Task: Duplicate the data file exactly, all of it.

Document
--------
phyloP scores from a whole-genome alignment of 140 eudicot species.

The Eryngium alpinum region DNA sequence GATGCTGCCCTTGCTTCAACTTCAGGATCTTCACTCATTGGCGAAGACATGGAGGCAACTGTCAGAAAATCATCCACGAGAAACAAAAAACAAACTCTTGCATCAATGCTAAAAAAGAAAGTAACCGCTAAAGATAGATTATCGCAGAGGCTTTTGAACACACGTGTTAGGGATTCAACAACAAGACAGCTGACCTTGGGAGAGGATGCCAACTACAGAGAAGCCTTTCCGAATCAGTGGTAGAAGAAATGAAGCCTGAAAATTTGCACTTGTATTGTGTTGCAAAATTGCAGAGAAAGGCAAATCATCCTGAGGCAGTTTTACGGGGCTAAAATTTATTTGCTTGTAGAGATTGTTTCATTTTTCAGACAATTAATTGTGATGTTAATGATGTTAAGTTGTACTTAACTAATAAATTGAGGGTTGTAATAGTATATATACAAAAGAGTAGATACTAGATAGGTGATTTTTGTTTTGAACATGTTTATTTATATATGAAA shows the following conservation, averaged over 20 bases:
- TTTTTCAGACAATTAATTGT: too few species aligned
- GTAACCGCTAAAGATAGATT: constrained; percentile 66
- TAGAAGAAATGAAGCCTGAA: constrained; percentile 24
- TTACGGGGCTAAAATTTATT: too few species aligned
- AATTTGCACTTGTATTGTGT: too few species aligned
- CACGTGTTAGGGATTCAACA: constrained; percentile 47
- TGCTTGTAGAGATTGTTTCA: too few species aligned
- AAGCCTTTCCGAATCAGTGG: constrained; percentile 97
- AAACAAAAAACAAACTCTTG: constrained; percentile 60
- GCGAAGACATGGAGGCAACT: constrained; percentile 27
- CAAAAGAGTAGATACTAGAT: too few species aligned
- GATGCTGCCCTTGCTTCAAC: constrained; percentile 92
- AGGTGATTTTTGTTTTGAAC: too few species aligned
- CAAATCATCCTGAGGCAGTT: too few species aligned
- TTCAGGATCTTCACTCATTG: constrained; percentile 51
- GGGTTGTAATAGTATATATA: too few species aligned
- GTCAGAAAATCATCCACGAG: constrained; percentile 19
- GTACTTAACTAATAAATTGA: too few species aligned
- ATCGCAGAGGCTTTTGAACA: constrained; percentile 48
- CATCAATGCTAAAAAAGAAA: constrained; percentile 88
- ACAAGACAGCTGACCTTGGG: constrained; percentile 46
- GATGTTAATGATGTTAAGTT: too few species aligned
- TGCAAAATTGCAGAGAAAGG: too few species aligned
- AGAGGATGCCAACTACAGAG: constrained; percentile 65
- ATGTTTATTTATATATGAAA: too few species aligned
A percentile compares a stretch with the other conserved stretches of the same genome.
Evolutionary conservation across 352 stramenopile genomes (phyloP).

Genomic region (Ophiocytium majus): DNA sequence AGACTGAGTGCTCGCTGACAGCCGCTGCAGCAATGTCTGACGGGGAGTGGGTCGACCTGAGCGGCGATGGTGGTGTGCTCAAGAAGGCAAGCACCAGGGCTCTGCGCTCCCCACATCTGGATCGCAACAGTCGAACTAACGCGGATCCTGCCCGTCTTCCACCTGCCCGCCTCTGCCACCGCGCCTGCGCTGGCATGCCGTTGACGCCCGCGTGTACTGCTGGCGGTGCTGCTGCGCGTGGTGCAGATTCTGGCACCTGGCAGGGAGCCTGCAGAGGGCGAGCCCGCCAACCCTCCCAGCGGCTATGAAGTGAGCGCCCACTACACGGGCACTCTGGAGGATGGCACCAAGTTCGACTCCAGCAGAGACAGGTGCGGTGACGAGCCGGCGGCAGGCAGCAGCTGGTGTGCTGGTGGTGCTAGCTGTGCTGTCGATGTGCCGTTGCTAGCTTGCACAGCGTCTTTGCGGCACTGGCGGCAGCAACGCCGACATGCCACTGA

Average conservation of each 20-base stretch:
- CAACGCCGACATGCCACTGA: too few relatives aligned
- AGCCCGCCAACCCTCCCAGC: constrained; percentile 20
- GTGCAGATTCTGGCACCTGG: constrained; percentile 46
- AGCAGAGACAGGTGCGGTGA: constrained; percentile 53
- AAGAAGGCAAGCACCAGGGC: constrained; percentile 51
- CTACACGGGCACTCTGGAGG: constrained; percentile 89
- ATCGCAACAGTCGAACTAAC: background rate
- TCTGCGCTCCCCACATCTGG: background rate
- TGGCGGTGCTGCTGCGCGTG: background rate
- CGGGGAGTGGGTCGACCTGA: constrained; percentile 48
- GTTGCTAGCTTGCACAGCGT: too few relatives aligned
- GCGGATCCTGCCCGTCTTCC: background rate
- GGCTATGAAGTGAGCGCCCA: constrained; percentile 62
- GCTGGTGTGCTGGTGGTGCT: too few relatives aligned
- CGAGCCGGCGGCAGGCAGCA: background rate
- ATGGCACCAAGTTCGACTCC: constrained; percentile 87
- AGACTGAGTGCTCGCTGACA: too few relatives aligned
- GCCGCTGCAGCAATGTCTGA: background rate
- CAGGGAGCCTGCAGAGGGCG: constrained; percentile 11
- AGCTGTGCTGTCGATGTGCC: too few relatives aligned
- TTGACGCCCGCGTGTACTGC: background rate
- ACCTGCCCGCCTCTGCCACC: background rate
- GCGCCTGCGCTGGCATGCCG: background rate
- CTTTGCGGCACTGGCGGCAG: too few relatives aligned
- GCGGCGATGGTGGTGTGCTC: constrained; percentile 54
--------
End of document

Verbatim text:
phyloP scores from a whole-genome alignment of 140 eudicot species.

The Eryngium alpinum region DNA sequence GATGCTGCCCTTGCTTCAACTTCAGGATCTTCACTCATTGGCGAAGACATGGAGGCAACTGTCAGAAAATCATCCACGAGAAACAAAAAACAAACTCTTGCATCAATGCTAAAAAAGAAAGTAACCGCTAAAGATAGATTATCGCAGAGGCTTTTGAACACACGTGTTAGGGATTCAACAACAAGACAGCTGACCTTGGGAGAGGATGCCAACTACAGAGAAGCCTTTCCGAATCAGTGGTAGAAGAAATGAAGCCTGAAAATTTGCACTTGTATTGTGTTGCAAAATTGCAGAGAAAGGCAAATCATCCTGAGGCAGTTTTACGGGGCTAAAATTTATTTGCTTGTAGAGATTGTTTCATTTTTCAGACAATTAATTGTGATGTTAATGATGTTAAGTTGTACTTAACTAATAAATTGAGGGTTGTAATAGTATATATACAAAAGAGTAGATACTAGATAGGTGATTTTTGTTTTGAACATGTTTATTTATATATGAAA shows the following conservation, averaged over 20 bases:
- TTTTTCAGACAATTAATTGT: too few species aligned
- GTAACCGCTAAAGATAGATT: constrained; percentile 66
- TAGAAGAAATGAAGCCTGAA: constrained; percentile 24
- TTACGGGGCTAAAATTTATT: too few species aligned
- AATTTGCACTTGTATTGTGT: too few species aligned
- CACGTGTTAGGGATTCAACA: constrained; percentile 47
- TGCTTGTAGAGATTGTTTCA: too few species aligned
- AAGCCTTTCCGAATCAGTGG: constrained; percentile 97
- AAACAAAAAACAAACTCTTG: constrained; percentile 60
- GCGAAGACATGGAGGCAACT: constrained; percentile 27
- CAAAAGAGTAGATACTAGAT: too few species aligned
- GATGCTGCCCTTGCTTCAAC: constrained; percentile 92
- AGGTGATTTTTGTTTTGAAC: too few species aligned
- CAAATCATCCTGAGGCAGTT: too few species aligned
- TTCAGGATCTTCACTCATTG: constrained; percentile 51
- GGGTTGTAATAGTATATATA: too few species aligned
- GTCAGAAAATCATCCACGAG: constrained; percentile 19
- GTACTTAACTAATAAATTGA: too few species aligned
- ATCGCAGAGGCTTTTGAACA: constrained; percentile 48
- CATCAATGCTAAAAAAGAAA: constrained; percentile 88
- ACAAGACAGCTGACCTTGGG: constrained; percentile 46
- GATGTTAATGATGTTAAGTT: too few species aligned
- TGCAAAATTGCAGAGAAAGG: too few species aligned
- AGAGGATGCCAACTACAGAG: constrained; percentile 65
- ATGTTTATTTATATATGAAA: too few species aligned
A percentile compares a stretch with the other conserved stretches of the same genome.
Evolutionary conservation across 352 stramenopile genomes (phyloP).

Genomic region (Ophiocytium majus): DNA sequence AGACTGAGTGCTCGCTGACAGCCGCTGCAGCAATGTCTGACGGGGAGTGGGTCGACCTGAGCGGCGATGGTGGTGTGCTCAAGAAGGCAAGCACCAGGGCTCTGCGCTCCCCACATCTGGATCGCAACAGTCGAACTAACGCGGATCCTGCCCGTCTTCCACCTGCCCGCCTCTGCCACCGCGCCTGCGCTGGCATGCCGTTGACGCCCGCGTGTACTGCTGGCGGTGCTGCTGCGCGTGGTGCAGATTCTGGCACCTGGCAGGGAGCCTGCAGAGGGCGAGCCCGCCAACCCTCCCAGCGGCTATGAAGTGAGCGCCCACTACACGGGCACTCTGGAGGATGGCACCAAGTTCGACTCCAGCAGAGACAGGTGCGGTGACGAGCCGGCGGCAGGCAGCAGCTGGTGTGCTGGTGGTGCTAGCTGTGCTGTCGATGTGCCGTTGCTAGCTTGCACAGCGTCTTTGCGGCACTGGCGGCAGCAACGCCGACATGCCACTGA

Average conservation of each 20-base stretch:
- CAACGCCGACATGCCACTGA: too few relatives aligned
- AGCCCGCCAACCCTCCCAGC: constrained; percentile 20
- GTGCAGATTCTGGCACCTGG: constrained; percentile 46
- AGCAGAGACAGGTGCGGTGA: constrained; percentile 53
- AAGAAGGCAAGCACCAGGGC: constrained; percentile 51
- CTACACGGGCACTCTGGAGG: constrained; percentile 89
- ATCGCAACAGTCGAACTAAC: background rate
- TCTGCGCTCCCCACATCTGG: background rate
- TGGCGGTGCTGCTGCGCGTG: background rate
- CGGGGAGTGGGTCGACCTGA: constrained; percentile 48
- GTTGCTAGCTTGCACAGCGT: too few relatives aligned
- GCGGATCCTGCCCGTCTTCC: background rate
- GGCTATGAAGTGAGCGCCCA: constrained; percentile 62
- GCTGGTGTGCTGGTGGTGCT: too few relatives aligned
- CGAGCCGGCGGCAGGCAGCA: background rate
- ATGGCACCAAGTTCGACTCC: constrained; percentile 87
- AGACTGAGTGCTCGCTGACA: too few relatives aligned
- GCCGCTGCAGCAATGTCTGA: background rate
- CAGGGAGCCTGCAGAGGGCG: constrained; percentile 11
- AGCTGTGCTGTCGATGTGCC: too few relatives aligned
- TTGACGCCCGCGTGTACTGC: background rate
- ACCTGCCCGCCTCTGCCACC: background rate
- GCGCCTGCGCTGGCATGCCG: background rate
- CTTTGCGGCACTGGCGGCAG: too few relatives aligned
- GCGGCGATGGTGGTGTGCTC: constrained; percentile 54